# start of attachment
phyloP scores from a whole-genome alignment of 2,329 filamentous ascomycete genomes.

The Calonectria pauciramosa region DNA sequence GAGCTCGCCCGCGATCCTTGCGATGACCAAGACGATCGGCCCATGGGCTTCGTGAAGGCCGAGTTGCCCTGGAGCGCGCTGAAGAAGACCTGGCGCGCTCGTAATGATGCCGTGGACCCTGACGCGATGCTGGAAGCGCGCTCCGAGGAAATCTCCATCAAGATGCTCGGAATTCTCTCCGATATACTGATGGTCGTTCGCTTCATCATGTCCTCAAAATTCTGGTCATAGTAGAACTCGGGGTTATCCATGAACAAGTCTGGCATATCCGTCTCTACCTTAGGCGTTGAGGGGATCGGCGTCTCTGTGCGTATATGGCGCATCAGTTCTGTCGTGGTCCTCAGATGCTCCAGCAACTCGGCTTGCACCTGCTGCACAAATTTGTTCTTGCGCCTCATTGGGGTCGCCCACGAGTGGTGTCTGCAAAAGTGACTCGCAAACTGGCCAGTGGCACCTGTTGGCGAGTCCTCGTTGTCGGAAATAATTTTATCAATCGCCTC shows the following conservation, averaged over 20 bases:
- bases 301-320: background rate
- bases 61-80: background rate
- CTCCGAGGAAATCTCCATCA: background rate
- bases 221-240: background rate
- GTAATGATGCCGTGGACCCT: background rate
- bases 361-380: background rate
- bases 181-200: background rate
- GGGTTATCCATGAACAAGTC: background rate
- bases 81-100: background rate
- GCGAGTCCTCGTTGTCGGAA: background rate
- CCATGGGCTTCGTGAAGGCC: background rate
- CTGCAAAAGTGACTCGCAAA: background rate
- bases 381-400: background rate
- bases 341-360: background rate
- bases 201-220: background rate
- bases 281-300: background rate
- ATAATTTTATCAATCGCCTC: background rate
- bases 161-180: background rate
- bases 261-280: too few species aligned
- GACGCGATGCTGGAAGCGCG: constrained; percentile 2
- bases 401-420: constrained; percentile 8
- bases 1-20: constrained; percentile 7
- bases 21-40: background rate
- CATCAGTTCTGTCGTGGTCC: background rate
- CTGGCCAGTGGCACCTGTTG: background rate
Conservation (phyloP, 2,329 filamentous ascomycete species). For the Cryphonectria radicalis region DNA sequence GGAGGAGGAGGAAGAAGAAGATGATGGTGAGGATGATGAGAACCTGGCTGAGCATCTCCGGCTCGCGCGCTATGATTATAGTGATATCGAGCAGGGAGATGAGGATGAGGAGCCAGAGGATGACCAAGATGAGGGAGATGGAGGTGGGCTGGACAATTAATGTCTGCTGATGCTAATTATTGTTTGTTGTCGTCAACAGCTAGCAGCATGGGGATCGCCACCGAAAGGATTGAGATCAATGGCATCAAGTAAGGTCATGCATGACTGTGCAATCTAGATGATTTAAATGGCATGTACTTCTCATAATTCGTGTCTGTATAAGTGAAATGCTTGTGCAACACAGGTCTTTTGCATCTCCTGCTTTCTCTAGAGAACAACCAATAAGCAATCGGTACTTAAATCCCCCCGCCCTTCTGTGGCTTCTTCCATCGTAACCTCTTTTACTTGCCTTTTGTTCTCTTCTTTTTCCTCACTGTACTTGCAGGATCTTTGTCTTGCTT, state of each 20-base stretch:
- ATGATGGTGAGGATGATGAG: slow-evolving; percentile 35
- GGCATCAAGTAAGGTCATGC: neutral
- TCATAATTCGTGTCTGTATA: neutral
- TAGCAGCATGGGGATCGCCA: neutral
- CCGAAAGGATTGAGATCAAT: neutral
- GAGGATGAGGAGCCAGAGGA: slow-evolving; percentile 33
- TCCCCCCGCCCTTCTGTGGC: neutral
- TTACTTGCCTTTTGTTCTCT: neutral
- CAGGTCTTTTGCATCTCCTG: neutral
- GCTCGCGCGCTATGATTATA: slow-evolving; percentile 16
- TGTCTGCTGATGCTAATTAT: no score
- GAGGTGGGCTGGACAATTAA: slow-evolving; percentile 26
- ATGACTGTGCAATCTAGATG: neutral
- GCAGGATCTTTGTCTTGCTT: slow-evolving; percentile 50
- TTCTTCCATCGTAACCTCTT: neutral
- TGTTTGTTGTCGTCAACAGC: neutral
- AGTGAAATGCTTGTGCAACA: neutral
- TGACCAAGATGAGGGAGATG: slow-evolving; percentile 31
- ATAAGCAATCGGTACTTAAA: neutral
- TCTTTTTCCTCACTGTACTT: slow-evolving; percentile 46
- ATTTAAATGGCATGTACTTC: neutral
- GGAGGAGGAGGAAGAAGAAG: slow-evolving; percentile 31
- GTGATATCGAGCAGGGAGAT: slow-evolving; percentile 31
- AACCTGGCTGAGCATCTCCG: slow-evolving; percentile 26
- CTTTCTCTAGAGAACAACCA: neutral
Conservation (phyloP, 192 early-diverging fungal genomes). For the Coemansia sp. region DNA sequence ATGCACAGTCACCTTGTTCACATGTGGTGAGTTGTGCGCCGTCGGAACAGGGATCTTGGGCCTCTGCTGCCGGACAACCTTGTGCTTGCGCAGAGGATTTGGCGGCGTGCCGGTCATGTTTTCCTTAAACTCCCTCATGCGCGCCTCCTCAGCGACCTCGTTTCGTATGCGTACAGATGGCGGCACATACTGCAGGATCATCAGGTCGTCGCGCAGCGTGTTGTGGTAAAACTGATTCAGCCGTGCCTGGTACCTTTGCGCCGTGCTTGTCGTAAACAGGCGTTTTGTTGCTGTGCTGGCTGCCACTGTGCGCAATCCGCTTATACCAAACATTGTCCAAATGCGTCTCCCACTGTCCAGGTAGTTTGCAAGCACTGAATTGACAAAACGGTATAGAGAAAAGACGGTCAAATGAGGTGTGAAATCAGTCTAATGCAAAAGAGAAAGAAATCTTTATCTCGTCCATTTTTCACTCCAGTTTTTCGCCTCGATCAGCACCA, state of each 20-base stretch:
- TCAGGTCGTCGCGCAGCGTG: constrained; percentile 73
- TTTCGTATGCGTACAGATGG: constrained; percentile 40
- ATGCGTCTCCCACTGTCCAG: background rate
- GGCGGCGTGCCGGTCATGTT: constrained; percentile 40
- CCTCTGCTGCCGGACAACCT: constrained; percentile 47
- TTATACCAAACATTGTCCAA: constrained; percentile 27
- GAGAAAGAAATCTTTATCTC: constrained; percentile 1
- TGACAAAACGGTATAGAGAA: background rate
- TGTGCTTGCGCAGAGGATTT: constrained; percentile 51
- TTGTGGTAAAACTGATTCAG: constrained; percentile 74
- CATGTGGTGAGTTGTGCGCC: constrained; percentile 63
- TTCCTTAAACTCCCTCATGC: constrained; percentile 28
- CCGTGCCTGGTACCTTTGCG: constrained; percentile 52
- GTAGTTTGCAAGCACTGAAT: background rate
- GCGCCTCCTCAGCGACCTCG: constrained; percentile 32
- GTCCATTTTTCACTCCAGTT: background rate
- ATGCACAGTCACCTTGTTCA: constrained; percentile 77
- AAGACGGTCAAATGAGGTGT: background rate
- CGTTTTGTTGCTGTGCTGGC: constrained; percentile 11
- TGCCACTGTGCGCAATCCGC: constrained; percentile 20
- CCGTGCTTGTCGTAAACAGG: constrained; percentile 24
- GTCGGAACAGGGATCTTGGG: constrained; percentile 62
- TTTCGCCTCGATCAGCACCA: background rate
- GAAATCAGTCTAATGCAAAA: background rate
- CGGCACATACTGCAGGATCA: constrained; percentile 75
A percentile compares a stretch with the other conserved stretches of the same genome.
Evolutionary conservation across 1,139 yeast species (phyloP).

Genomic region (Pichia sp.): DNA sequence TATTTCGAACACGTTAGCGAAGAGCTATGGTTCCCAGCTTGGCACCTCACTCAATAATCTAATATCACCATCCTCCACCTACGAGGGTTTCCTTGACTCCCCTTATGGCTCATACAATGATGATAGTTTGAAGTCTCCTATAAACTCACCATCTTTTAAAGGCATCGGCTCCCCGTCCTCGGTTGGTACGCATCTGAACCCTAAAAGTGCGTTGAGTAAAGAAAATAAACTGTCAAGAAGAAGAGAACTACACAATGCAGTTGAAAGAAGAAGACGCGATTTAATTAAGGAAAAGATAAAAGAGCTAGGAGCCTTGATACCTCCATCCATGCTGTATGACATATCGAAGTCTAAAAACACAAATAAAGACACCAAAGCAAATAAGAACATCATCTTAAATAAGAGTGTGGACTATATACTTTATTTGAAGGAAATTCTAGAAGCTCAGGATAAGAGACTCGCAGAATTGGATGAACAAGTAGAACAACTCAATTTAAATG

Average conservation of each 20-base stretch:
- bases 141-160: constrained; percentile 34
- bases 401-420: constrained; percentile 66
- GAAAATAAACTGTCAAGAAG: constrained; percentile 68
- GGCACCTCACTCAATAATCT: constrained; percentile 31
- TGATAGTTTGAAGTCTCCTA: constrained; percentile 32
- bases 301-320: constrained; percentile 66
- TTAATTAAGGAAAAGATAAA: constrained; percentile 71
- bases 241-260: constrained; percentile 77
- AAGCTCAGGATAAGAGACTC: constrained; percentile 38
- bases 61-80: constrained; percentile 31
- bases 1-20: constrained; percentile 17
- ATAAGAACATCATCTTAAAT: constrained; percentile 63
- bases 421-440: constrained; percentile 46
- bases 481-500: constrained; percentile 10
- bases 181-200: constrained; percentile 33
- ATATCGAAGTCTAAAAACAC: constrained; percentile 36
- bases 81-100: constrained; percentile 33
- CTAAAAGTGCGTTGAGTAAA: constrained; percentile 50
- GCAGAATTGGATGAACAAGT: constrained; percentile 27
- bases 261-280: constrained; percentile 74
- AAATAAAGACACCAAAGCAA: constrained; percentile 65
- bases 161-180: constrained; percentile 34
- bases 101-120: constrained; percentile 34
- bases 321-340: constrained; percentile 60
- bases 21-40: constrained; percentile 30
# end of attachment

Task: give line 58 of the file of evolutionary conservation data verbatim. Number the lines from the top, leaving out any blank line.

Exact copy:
- GGCGGCGTGCCGGTCATGTT: constrained; percentile 40